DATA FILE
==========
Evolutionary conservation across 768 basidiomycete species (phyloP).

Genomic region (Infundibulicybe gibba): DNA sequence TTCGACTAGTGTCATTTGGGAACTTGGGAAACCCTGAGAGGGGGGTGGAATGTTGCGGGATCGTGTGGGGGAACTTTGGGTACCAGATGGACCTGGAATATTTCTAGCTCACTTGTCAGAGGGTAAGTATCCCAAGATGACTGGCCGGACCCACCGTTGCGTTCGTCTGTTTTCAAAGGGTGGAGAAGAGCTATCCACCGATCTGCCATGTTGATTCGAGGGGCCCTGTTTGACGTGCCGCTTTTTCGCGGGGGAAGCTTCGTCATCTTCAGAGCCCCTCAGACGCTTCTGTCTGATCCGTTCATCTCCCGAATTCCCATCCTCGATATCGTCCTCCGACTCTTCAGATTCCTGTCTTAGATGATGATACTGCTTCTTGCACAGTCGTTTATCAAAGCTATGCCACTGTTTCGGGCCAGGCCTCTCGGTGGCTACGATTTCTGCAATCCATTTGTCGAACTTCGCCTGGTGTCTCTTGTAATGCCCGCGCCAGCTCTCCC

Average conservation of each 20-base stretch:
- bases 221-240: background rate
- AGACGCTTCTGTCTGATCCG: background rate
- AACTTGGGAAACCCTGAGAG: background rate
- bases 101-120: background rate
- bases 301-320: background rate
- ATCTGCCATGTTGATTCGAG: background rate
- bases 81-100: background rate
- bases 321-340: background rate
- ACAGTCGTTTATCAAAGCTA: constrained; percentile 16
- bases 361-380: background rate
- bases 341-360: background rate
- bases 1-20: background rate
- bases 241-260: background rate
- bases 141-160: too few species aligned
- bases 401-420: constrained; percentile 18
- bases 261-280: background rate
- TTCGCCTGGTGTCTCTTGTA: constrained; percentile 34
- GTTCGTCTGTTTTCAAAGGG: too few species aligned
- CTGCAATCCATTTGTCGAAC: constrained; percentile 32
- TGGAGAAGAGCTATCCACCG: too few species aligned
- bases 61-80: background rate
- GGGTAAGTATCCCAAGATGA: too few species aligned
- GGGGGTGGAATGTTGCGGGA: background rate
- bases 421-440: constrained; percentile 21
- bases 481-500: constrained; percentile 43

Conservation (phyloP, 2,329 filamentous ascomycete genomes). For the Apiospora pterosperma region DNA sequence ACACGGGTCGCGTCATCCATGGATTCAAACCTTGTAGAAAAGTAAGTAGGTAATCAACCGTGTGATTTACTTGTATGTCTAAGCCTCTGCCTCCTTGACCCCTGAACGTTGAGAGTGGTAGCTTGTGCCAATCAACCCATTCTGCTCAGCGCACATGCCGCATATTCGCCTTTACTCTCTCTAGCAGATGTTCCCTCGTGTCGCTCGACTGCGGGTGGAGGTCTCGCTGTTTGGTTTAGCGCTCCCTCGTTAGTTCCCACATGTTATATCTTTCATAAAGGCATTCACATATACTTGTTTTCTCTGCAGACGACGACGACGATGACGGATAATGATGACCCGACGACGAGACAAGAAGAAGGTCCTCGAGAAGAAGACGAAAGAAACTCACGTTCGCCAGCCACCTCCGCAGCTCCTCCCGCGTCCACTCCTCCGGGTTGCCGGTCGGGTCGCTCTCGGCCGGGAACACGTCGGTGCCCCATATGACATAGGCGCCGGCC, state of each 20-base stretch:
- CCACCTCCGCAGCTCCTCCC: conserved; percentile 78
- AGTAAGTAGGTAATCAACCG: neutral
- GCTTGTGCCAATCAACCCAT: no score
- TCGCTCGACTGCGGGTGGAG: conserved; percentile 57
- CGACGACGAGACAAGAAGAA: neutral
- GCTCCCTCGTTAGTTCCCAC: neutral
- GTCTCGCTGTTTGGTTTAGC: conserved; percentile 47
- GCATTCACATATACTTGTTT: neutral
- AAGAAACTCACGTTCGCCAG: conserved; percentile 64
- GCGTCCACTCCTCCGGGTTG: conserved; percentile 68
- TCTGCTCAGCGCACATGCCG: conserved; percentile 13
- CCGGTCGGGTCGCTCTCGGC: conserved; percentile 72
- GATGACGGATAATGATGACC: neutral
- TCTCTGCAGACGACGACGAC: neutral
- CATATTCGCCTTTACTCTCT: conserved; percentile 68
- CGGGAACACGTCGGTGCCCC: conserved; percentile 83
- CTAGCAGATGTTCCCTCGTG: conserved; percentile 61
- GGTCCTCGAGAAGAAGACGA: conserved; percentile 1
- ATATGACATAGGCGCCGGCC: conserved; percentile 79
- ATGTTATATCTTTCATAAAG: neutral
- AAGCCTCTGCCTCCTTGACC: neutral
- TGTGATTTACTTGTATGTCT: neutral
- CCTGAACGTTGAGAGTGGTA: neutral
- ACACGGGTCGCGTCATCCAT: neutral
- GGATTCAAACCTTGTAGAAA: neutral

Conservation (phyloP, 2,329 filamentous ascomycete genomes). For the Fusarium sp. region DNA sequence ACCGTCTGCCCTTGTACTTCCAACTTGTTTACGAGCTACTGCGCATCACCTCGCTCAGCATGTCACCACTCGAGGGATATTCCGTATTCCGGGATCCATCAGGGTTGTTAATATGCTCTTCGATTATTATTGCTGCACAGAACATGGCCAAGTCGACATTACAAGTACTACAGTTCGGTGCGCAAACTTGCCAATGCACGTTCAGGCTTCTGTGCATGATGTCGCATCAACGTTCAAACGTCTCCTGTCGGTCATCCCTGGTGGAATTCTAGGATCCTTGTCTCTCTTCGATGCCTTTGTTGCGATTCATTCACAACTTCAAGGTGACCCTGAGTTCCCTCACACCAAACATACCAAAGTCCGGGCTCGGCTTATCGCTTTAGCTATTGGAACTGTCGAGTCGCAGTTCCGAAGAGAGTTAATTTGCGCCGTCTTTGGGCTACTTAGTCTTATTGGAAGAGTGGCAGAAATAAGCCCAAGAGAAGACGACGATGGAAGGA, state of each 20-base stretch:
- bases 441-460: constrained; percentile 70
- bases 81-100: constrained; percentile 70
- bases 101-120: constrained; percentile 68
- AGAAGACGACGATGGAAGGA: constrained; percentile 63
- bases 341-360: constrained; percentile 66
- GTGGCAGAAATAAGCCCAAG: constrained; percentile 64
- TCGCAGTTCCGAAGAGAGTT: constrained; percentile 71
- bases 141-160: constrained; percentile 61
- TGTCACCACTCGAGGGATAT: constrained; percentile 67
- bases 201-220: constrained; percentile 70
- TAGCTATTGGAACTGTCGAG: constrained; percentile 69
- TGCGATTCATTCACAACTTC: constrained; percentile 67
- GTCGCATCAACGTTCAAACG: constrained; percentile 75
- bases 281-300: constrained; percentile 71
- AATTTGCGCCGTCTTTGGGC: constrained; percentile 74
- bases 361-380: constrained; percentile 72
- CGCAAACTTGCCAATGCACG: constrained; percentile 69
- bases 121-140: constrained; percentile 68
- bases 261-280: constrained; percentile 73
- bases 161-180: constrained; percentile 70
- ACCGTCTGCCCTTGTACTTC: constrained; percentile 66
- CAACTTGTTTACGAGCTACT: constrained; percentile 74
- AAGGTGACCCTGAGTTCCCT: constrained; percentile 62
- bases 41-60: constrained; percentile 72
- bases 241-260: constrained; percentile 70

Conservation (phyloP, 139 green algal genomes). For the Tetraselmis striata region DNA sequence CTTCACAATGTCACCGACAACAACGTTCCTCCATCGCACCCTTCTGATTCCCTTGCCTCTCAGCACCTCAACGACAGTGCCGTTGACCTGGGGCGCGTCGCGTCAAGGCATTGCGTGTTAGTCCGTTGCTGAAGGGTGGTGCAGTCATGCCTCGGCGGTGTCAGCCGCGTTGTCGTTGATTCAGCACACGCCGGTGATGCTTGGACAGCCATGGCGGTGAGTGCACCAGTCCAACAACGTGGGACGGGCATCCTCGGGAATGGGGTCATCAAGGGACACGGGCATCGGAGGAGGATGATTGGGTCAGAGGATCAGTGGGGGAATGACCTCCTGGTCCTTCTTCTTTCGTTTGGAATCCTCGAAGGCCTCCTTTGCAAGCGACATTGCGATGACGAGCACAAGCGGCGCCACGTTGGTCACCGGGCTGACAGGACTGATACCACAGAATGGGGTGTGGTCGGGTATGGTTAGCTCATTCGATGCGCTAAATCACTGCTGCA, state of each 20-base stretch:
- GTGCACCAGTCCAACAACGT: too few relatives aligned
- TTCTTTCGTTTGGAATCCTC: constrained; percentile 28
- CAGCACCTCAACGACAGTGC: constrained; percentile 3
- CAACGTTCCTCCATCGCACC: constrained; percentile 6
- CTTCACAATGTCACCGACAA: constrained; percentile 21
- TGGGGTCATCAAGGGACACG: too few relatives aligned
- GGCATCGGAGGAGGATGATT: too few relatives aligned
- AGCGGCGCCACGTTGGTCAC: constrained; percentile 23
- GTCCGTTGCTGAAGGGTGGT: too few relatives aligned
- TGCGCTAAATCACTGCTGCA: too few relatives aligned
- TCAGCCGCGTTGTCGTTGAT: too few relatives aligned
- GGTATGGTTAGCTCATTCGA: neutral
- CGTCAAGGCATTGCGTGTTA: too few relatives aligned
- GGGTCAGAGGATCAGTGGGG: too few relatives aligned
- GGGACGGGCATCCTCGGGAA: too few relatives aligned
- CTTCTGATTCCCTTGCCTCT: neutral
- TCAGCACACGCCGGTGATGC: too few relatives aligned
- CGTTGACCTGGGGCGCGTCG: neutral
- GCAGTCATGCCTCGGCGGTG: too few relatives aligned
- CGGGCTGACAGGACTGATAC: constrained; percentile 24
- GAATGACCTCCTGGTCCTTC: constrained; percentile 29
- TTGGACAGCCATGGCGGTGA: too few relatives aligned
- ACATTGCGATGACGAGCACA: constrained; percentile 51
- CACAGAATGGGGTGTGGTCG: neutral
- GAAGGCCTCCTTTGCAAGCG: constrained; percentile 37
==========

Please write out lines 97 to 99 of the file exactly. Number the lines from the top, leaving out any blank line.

- CTTCTGATTCCCTTGCCTCT: neutral
- TCAGCACACGCCGGTGATGC: too few relatives aligned
- CGTTGACCTGGGGCGCGTCG: neutral